Children pick up screen habits as early as infants

Children and also teenagers getting addicted to screens of mobile or computer is a constant worry for the parents. They pick up this habit as early as infants, if a recent study is an indication.

The American Academy of Pediatrics recommends avoiding digital media exposure for children under 18 months of age and give them screen media slowly from 18 to 24 months of age, limiting screen time to an hour a day for children from 2 to 5 years of age.

However, the recent study has found that that 87% of the children had screen time exceeding these recommendations, worrying the parents. That worry is common, cutting across geographies and cultures these days.

Children’s average daily time spent watching television or using a computer or mobile device increased from 53 minutes at age 12 months to more than 150 minutes at 3 years, according to an analysis by researchers at the National Institutes of Health, the University at Albany and the New York University Langone Medical Center.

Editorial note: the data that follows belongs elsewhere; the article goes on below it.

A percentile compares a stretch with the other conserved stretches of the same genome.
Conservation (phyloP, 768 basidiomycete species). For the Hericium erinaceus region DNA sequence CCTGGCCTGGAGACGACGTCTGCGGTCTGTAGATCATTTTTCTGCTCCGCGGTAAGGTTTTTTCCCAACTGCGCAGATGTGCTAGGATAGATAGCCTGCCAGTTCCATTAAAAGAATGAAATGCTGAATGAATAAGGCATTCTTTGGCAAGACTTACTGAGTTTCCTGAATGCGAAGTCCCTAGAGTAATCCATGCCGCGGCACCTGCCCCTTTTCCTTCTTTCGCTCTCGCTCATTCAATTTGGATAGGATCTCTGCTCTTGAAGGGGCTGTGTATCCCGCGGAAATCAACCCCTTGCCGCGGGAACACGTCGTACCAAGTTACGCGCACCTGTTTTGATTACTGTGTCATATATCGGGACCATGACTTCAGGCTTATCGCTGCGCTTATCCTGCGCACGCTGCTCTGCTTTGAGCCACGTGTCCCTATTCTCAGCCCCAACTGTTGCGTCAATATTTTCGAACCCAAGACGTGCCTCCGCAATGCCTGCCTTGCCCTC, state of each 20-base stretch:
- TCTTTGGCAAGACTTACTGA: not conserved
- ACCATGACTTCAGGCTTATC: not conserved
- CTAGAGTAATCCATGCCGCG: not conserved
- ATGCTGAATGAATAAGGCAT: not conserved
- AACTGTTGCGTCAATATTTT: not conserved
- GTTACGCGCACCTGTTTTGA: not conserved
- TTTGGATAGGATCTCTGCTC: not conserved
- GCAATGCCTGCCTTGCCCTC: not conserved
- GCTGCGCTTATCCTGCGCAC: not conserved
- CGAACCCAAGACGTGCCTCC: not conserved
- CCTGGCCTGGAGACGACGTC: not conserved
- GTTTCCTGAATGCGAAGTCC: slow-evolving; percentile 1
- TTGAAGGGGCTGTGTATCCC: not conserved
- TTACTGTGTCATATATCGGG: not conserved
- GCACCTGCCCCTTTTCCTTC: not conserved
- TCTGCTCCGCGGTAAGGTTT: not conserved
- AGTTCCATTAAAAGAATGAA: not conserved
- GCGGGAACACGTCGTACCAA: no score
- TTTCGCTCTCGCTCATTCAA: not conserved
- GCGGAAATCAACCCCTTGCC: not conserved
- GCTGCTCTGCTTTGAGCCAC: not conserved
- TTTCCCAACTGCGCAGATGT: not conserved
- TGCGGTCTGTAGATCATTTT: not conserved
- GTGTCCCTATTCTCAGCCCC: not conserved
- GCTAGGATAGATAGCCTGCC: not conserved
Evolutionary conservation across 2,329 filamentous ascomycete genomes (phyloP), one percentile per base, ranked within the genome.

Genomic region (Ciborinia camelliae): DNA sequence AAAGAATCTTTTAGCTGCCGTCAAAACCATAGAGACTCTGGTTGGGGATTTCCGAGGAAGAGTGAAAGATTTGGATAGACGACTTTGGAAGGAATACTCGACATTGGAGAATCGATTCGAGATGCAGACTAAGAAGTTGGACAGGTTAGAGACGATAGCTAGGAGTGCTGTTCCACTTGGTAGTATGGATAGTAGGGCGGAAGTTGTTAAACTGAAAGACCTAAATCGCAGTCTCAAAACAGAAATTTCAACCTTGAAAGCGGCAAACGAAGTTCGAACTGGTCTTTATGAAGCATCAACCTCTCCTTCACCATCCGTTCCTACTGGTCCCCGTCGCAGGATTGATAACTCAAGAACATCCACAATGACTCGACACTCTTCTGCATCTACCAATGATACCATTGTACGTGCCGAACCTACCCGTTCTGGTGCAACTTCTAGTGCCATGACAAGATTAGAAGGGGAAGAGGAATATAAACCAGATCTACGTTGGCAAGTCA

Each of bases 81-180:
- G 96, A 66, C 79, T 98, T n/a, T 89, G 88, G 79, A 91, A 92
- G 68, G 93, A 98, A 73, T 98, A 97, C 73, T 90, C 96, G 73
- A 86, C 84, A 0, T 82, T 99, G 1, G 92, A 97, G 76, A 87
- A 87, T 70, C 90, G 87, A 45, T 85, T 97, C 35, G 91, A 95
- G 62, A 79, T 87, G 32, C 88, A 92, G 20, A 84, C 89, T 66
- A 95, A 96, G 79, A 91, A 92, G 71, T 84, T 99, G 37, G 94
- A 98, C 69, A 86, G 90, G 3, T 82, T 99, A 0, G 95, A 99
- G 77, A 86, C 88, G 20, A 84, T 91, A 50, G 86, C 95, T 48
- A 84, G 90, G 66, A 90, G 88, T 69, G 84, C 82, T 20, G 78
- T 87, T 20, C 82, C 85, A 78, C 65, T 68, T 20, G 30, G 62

By age 8, children were more likely to log the highest amount of screen time if they had been in home-based childcare or were born to first-time mothers.

“Our results indicate that screen habits begin early,” said Edwina Yeung, Ph.D., the study’s senior author and an investigator in the Epidemiology Branch of NIH’s Eunice Kennedy Shriver National Institute of Child Health and Human Development (NICHD). “This finding suggests that interventions to reduce screen time could have a better chance of success if introduced early.”

Mothers of nearly 4,000 children who took part in the study responded to questions on their kids’ media habits when they were 12, 18, 24, 30, and 36 months of age.

However, while screen time increased throughout toddlerhood, by age 7 and 8, screen time fell to under 1.5 hours per day. The researchers believe this decrease relates to time consumed by school-related activities.

Compared to children in center-based care, children in home-based care, whether provided by a parent, babysitter or relative, were more than twice as likely to have high screen time.



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